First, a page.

On the 1st day of Rosh Hashanna (if not Shabbat), customarily people go to a body of water for Tashlich. Does the water have to be there currently and must be a "natural" body of water? If so, what's the minimum size? For example, would any of these situations be considered fine for making Tashlich?

  • a wadi or other dried up lake, stream, or river
  • a small brook in a forest trail that has non-visible water but the leaves or moss is damp
  • filling up a basin with water from a hose. How large must the basin be?
  • turning on a fire hydrant in the street
  • a puddle of rain in your driveway or in a pail outside your home
  • snow or ice (it could happen!) on your lawn
  • Does the water have to be liquid? What if you go to a frozen lake?


Kaf HacHaim (O.C. 583:30) mentions that in Yerushalayim, people said Tashlich at a well or pit even if there was no water in it. He states that the most important thing is the intention of ridding sins in the "upper ocean".

Based on this, it may be possible that the 1st & 2nd items in the list may be permissible, but I'm uncertain, if this can be inferred.

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    What about a kitchen sink with a plugged drain?
    – Double AA
    Sep 3, 2015 at 1:49
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    I once considered whether a flooded subway under a main road could be used to tovel keilim. Probably could have been. Maybe if it's rainy enough on Rosh Hashanah I can do Tashlich 2 blocks away over the big puddles. Otherwise I'll go to the Dollis Brook as usual.
    – CashCow
    Sep 3, 2015 at 11:07
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    I live in Seattle, and we have our choice of going to a salt-water beach on the west side of town or a very large (40 Km x 5 km) lake on the east side of town. I am told that the proof text for the Tashlich ceremony is Micah 7:19 (breslov.com/bible/Micah7.htm#19), "Thou wilt cast all their sins into the depths of the sea.". In light of that, is it more halachically acceptable to go to the west side or continue to go to the east side? Oct 4, 2016 at 5:38
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    @user1928764 a number of sources (Art Scroll, and I believe Shulchan Aruch) state that it is preferable to use a body of water that has fish. My own thinking is that if the source of Tashlich is ffrom Micha (I don't think the verse is the source of the custom. It's a related verse to the concept, though.) then a sea or ocean would be the most preferable.
    – DanF
    Oct 5, 2016 at 1:21
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    An interesting story quoted here: "You think too much like an American! You think Tashlich is about the water? It's about Davening!"
    – b a
    Sep 18, 2017 at 21:02

2 Answers 2


According to this article it is "ideal" to use a flowing, natural body of water that contains fish and is located outside the city boundaries (MA 583:5; Kitzur Shulchan Aruch 129:21).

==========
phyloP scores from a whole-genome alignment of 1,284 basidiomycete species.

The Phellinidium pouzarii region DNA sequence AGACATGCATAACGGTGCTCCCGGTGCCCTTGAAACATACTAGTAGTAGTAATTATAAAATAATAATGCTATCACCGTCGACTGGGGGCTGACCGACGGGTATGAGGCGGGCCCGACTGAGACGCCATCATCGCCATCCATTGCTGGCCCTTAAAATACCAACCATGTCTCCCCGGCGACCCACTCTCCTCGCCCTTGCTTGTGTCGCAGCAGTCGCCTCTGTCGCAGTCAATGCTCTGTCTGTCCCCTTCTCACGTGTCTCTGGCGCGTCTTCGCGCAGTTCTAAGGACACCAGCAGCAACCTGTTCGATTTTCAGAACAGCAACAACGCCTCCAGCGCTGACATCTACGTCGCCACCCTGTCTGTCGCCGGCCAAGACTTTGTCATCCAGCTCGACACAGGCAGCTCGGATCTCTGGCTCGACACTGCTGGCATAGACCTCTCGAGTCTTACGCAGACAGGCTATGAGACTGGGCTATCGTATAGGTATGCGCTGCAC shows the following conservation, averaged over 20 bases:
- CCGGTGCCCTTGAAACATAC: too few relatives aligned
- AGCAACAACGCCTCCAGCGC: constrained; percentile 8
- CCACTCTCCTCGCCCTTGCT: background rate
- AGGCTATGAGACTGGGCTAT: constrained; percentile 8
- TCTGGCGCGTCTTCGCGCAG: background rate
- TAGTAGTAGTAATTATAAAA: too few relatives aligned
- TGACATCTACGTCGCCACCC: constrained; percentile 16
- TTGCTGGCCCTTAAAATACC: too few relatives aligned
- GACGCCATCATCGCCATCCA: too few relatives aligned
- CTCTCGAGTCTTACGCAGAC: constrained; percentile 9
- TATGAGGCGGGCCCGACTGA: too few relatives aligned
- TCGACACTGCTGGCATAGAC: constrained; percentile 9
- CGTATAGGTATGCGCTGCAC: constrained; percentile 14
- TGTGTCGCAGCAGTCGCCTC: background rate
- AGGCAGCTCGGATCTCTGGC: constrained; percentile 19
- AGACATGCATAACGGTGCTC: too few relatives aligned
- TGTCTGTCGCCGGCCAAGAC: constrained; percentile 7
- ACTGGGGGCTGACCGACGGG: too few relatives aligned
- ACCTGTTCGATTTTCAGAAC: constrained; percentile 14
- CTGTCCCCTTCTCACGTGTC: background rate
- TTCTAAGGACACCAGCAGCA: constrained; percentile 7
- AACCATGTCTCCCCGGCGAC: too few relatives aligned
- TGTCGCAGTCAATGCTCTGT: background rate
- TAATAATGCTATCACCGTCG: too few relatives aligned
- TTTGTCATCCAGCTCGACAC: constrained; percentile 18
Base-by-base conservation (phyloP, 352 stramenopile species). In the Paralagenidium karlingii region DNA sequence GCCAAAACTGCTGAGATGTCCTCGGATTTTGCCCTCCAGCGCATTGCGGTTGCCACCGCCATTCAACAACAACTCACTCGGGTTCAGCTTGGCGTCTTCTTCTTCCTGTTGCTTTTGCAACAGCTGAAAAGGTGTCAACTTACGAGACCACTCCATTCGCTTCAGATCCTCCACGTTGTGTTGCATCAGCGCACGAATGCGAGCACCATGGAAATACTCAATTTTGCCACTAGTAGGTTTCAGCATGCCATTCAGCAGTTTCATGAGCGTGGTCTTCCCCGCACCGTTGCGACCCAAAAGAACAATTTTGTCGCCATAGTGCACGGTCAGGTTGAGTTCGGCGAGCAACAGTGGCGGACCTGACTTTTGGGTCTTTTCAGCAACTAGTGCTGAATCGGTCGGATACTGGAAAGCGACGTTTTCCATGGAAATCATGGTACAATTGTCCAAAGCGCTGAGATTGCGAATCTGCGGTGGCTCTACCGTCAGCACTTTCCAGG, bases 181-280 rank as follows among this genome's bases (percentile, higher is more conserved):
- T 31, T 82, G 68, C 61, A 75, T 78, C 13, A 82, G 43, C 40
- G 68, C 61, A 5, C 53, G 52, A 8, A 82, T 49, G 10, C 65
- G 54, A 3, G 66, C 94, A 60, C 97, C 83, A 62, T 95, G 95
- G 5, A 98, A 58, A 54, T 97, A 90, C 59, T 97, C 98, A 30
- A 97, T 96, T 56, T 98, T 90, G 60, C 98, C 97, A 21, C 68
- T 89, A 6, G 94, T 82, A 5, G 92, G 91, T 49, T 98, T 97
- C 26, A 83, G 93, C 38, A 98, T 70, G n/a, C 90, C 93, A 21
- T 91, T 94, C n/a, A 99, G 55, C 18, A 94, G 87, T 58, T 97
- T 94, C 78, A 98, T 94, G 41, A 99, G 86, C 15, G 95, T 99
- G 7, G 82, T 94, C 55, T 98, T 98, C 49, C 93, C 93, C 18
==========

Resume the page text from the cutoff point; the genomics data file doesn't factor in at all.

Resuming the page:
I was in Yerushalayim for Rosh Hashanah this year for the first time. I saw in Yeshivas Netzach Yisrael in Rechavia that they had a small fishbowl with two goldfish swimming in it to be used for saying tashlich. This would seem to imply that they hold there is no minimum size requirement, and it need not be a "natural" body of water, but that the presence of fish is preferable.

When I was in Yeshivat Kerem B'Yavne a number of years ago, the custom there was to stand outside the beit hamidrash and recite tashlich in the general direction of the Mediterranean Sea - which was about 7km away. This despite the fact that the ocean was definitely not visible from where we were standing. This seems to imply that it is sufficient to be aware of the presence of water without actually seeing it, and obviously invites the question of how far away one can be for this to work.

I also wonder if this can be invoked to answer DanF's question as to whether the water has to be there currently. Maybe standing next to a (recently?) dried-up lake is sufficient to remind us of the concept of water, and thus allow tashlich to be said. (Although you would miss out on the presence of fish.)

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    Ahah! I think you supported my claim that I presented to my rav, this Rosh Hashanna. Years ago, it was common for people to put a carp in their bath tub for about 3 days before they killed it and made gefilte fish on Friday. I was wondering if the carp in the tub would be good for Tashlich. Your answer seems to support the notion that this works. Of course, you can't actually say the Tashlich in the bathroom itself, but I guess you could from outside of it with the door open.
    – DanF
    Sep 25, 2017 at 1:58
  • Re the dried lake - IIRC, I think I read that Death Valley has a "salt flat" which contains some type of "moist" salt that also has some type of "fish" (plankton?) that tolerate the high salt content. I wonder if something like that would be valid.
    – DanF
    Aug 8, 2018 at 17:22

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